Each time we felt we had over-exposed ourselves or someone had contracted the virus in the team, we would call for coronavirus tests and no one is exempted. Asiwaju and some of us must have undergone close to 15 COVID-19 tests each. Some of us, including this writer, had even tested positive for the virus at one point or another. Asiwaju has never experienced it once.
The fake news about Asiwaju’s alleged ill health or death is something we have become accustomed to each time he travels out of the country such that it has become a joke of sorts. Indeed, we had a hilarious encounter when he embarked on the extant travel some two weeks ago. As I made to leave him at the Lagos airport, I said: “Sir, now that you are travelling again, when these mischievous guys begin to say you are either dying or dead, what do I say to them?” We had a good laugh. He then said: “Just say I have travelled and don’t mind whatever they say.”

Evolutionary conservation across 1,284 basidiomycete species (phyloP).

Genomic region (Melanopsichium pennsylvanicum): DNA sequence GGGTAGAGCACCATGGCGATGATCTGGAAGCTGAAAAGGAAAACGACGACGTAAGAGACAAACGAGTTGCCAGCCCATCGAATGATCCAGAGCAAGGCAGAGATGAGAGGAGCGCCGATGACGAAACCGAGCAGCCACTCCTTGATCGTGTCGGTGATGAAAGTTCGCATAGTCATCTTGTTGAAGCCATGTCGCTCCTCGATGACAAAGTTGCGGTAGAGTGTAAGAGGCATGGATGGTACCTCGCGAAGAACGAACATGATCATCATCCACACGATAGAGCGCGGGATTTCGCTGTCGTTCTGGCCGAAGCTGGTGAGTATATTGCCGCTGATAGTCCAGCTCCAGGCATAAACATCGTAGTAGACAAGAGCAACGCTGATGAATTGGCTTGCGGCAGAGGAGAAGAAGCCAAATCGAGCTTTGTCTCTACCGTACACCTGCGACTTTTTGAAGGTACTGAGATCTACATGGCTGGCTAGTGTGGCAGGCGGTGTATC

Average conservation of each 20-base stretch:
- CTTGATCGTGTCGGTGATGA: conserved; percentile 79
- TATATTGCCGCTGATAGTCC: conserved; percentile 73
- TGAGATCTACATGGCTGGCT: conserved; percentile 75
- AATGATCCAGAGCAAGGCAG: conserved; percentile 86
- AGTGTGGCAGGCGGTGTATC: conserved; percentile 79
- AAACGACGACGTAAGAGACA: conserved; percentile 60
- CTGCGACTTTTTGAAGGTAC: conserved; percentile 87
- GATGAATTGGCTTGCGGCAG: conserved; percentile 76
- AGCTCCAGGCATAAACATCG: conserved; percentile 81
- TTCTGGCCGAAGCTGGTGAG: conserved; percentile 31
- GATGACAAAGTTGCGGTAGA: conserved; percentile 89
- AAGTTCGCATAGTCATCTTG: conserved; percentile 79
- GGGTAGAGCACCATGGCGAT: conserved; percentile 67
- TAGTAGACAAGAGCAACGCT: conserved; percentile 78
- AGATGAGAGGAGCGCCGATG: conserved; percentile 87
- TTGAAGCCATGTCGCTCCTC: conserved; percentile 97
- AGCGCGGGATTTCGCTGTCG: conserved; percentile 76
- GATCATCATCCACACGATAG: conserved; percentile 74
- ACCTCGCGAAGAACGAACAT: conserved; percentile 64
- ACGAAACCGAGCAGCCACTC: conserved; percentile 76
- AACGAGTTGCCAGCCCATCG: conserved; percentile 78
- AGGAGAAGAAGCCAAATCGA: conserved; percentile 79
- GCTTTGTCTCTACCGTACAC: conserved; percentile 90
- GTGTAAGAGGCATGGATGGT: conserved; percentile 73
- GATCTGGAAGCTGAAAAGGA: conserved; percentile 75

So the speculation trailing the extant trip is what it is: fake, unfounded news. It bears repeating, however, to state that Asiwaju is hale and hearty. He is not in any hospital. He does not have any medical situation that would require hospitalisation either in Nigeria or abroad. It is sad that perpetrators of this mischief are not deterred by the fact that each time this fake news has been propagated they have been proven wrong.
However, there are a few points to make at this juncture. Firstly, some speak magisterially on the state of health of Asiwaju Tinubu. They say he doesn’t enjoy good health. Are they his doctors? Are they saying they are privy to his medical records? Pray, how could an unhealthy man muster the strength and energy to go through the rigours of tawaf and all rites associated with Umrah immediately after a six-hour flight and over four-hour road trip?
Those perpetrating this evil think they are unknown. They hide their identities behind the anonymity of social media. But we have a fair idea who they are. Their luck will run out soon as they would be exposed sooner than later!